Simpson Bandit RX1 Throwback Project

I’ve been obsessed with helmets for a long time…

If you know me, you know I have a weird obsession with helmets—all kinds. But I wanted to take a moment to talk about the helmet that sparked my obsession—The Simpson “Bandit.” There isn’t much info about the original model online. The best info I could find was that the original Bandit had a RX1 model designation and was first released in 1979 by Bill Simpson (Simpson Race Products). The earliest iterations you can see above in the Rutherford and De Angelis photos. I grew up watching sprint car racing (see Brad Doty photo above)—and later participated in open wheel dirt racing in midgets (see photos above). From a style perspective, even as a little kid I thought the looks of the bandit were so unique—particularly the nose piece. Anyone wearing one automatically looked like a badass. So, naturally when I started racing I wanted one. Simpson helmets were always elusive and expensive. I’m sure they still are. It took several years, but I finally got my first bandit when I made the switch from go-karts to midgets. The bandits at that time had of course been updated stylistically, but still retained the same basic shape. They also had nomex (fireproof) lining—when you’re strapped into a racecar that’s basically a moving bomb nomex is a definite safety plus (more on that later).

Another thing about Simpson products that were very memorable to me as a kid is the Simpson catalogue I’d get every year. The catalogue had a range of products, from drag racing parachutes (what Simpson initially got famous for inventing) to helmets, firesuits, seatbelts, etc…But the thing that really stuck out to me was a short article Simpson wrote about his products that included a photo of him intentionally setting himself on fire to demonstrate the quality of his products. I thought this was incredible, and now I’d say from a branding perspective it’s about as good as it gets. My second Simpson helmet after the bandit was a speedway shark (see above). I also bought a high quality firesuit and gloves from Simpson, and don’t ya know it, one night me and my car caught on fire. Long story short, the fuel injection system malfunctioned during a race and was spraying fuel from the top of the motor—unbeknownst to me fuel was getting all over me and the car while we were at speed, but it wasn’t bad because we were pretty much full throttle during the whole heat race, so most of the fuel was still being consumed by the motor. When the race ended and I let off the gas flames burning off from my exhaust (a normal occurence) ignited fuel that the fuel pump was literally spraying from the leak—now that I wasn’t on the throttle the system had more back pressure on it. Our cars used methanol for fuel, meaning the fire was invisible except for impurities. As soon as I let off the throttle all I felt was a wave of intense heat and could see hints of fire all around me—I definitely knew what was going on though. An article I had read about a sprint car driver that got trapped in his burning car flashed through my mind before I could even think about anything else. Other than that I don’t remember much about how I got out of the car. I was able to get out myself pretty fast though—I had a cam lock belt system instead of a latch system and I feel that helped. I rolled out of the car onto the track. I didn’t know if I was still on fire or not, because my suit, gloves, and helmet were all super hot. They hit me and the car with a fire extinguisher and got all the switches turned off in the car really quickly. It was a crazy experience. Even crazier we fixed the car and raced the next day of the show. I put new visor on my helmet because parts of it were melted and coated with extinguisher residue. It was an eerie site, but I didn’t get burned at all—I got super lucky—and the track crew was awesome. I started 21st and finished 3rd in the feature at a tough venue in Oklahoma (then I-44 Speedway)—it was one of my best races ever.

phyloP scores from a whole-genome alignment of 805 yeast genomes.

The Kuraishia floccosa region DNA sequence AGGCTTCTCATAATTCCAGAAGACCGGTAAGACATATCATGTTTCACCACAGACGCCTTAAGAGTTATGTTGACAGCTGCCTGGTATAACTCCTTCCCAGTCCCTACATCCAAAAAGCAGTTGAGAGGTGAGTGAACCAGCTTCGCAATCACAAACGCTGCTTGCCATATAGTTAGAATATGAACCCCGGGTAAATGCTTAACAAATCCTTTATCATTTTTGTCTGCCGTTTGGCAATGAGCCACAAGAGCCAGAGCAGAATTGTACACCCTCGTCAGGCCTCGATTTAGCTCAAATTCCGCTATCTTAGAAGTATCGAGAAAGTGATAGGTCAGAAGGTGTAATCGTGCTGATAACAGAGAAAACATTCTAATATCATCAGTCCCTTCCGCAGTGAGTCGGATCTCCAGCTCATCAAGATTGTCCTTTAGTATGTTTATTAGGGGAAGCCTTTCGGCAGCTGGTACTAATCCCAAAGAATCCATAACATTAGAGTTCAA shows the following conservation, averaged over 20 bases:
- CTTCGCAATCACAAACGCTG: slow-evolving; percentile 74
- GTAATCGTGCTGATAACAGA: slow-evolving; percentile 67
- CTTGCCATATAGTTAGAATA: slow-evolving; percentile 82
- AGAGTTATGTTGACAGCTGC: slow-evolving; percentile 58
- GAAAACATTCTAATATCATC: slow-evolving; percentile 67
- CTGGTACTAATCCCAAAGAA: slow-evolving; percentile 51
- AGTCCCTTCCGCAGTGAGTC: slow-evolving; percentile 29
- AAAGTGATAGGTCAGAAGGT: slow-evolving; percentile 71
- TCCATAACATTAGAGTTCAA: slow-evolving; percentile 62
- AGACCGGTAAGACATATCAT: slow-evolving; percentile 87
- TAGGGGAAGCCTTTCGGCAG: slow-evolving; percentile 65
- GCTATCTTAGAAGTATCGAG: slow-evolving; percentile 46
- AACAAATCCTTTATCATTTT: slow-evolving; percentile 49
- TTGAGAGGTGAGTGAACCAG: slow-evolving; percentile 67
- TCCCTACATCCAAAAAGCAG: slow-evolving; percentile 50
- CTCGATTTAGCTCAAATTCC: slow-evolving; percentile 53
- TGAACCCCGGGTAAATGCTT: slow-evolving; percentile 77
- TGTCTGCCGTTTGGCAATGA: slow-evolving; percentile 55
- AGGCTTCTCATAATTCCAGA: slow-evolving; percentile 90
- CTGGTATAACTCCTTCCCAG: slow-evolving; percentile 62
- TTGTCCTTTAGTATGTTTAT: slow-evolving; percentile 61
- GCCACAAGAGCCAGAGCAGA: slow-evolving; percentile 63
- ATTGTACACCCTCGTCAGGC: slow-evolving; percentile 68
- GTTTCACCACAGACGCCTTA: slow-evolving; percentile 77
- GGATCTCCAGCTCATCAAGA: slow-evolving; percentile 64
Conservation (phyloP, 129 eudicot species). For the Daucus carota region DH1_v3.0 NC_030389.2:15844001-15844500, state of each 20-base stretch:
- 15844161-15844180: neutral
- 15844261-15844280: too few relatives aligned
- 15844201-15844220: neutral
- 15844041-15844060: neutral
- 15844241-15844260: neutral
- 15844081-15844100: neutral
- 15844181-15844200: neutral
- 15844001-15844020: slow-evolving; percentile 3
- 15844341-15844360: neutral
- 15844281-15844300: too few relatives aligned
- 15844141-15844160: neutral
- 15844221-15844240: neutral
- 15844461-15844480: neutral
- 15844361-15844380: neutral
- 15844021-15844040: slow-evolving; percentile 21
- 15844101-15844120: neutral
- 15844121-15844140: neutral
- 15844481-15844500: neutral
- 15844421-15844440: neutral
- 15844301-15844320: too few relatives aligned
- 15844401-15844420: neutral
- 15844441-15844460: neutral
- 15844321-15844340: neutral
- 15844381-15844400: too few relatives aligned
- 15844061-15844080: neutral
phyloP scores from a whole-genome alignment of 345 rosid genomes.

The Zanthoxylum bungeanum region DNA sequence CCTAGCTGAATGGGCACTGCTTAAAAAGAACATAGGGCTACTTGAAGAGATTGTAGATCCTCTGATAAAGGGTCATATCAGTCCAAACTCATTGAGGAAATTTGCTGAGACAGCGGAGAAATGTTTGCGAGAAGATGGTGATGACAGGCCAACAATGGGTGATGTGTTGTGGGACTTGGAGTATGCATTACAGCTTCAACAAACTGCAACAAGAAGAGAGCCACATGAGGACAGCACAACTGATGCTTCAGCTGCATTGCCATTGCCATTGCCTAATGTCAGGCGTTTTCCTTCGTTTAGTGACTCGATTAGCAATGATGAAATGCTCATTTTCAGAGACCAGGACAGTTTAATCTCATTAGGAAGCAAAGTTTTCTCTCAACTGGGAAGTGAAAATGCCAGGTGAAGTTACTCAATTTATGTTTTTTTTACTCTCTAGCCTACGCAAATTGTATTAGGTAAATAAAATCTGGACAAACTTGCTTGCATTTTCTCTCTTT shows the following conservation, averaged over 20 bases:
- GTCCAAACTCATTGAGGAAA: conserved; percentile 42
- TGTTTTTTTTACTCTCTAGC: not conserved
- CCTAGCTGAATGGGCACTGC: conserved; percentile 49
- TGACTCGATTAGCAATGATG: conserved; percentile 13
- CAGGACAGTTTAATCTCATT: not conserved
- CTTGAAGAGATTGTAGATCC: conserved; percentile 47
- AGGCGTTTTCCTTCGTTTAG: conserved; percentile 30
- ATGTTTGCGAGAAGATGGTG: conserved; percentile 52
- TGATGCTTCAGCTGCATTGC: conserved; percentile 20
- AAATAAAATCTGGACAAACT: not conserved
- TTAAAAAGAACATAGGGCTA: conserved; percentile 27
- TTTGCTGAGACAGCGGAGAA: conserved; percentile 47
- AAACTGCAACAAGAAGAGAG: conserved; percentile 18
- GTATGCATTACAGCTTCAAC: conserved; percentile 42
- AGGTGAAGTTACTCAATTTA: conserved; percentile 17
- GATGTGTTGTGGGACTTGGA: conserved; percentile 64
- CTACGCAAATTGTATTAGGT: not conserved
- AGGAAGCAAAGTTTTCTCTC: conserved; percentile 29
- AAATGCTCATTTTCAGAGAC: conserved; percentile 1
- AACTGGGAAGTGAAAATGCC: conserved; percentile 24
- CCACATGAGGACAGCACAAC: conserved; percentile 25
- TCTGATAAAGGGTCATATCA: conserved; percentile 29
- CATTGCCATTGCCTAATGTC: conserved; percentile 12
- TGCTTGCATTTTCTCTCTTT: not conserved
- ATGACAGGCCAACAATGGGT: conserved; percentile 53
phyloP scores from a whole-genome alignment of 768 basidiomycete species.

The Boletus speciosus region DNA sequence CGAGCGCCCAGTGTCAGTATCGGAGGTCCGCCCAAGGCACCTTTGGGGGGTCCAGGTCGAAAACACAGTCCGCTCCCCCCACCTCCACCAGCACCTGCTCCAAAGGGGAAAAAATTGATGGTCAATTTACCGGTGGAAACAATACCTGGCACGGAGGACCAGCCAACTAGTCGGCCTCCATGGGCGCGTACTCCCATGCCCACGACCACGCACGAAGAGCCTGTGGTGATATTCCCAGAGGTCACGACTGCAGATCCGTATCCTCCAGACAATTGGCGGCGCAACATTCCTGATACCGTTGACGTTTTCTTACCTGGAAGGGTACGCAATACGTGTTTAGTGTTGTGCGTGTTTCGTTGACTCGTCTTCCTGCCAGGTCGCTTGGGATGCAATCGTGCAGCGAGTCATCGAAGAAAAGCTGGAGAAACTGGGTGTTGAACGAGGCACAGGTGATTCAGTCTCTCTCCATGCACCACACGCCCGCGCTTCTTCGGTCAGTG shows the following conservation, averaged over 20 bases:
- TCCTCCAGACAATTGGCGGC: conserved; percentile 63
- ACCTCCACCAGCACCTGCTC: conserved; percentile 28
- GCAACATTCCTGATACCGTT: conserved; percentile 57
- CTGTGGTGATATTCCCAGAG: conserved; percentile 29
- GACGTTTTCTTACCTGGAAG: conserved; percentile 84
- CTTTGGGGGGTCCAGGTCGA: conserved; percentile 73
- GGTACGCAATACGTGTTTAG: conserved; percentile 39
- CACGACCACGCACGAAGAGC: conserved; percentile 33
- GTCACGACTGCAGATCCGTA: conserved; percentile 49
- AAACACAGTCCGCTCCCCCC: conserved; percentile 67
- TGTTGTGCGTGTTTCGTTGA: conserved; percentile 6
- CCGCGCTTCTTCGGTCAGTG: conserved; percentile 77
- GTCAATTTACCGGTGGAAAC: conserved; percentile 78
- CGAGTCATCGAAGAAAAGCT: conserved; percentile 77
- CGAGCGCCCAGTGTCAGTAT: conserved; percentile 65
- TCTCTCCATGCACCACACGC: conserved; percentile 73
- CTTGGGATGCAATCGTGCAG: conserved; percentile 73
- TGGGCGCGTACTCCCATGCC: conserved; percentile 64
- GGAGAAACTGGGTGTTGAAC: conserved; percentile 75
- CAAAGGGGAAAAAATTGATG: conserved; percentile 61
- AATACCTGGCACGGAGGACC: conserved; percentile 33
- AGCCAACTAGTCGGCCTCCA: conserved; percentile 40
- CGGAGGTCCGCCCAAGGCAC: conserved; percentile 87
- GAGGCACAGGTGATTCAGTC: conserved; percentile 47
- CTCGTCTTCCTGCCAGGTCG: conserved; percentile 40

Of course, this is just a for-fun, not for profit illustration project, but drawing this stuff brings back great memories. And it’s fun to celebrate designed artifacts that both work and look awesome. In the small world of sprint car racing I’d say this helmet was trend setting. Bill Simpson had a very interesting trajectory, which basically led to him getting ousted (unfairly IMO) from his own company in the early 2000s. Apparently this unfortunately had something to do with the Death of Dale Earnhardt and his seatbelts failing in his fatal crash. He subsequently started another race product company and then a company that made lightweight football helmets for kids. Apparently dude loved helmets more than me. Simpson is still a super popular brand, but it’s always funny when a company boots the person it is named after and continues on without changing the name—I’m sure that was a very strange feeling for Bill Simpson to see his name being used without even being a part of the company 🤷‍♂️. That’s America, I guess. He recently passed away, which I hated to see. He certainly made a lasting impact in the racing community, not just in terms of safety innovations, but also style. That’s all for now—ciao.

💂‍♂️ + 🏎 + 🎨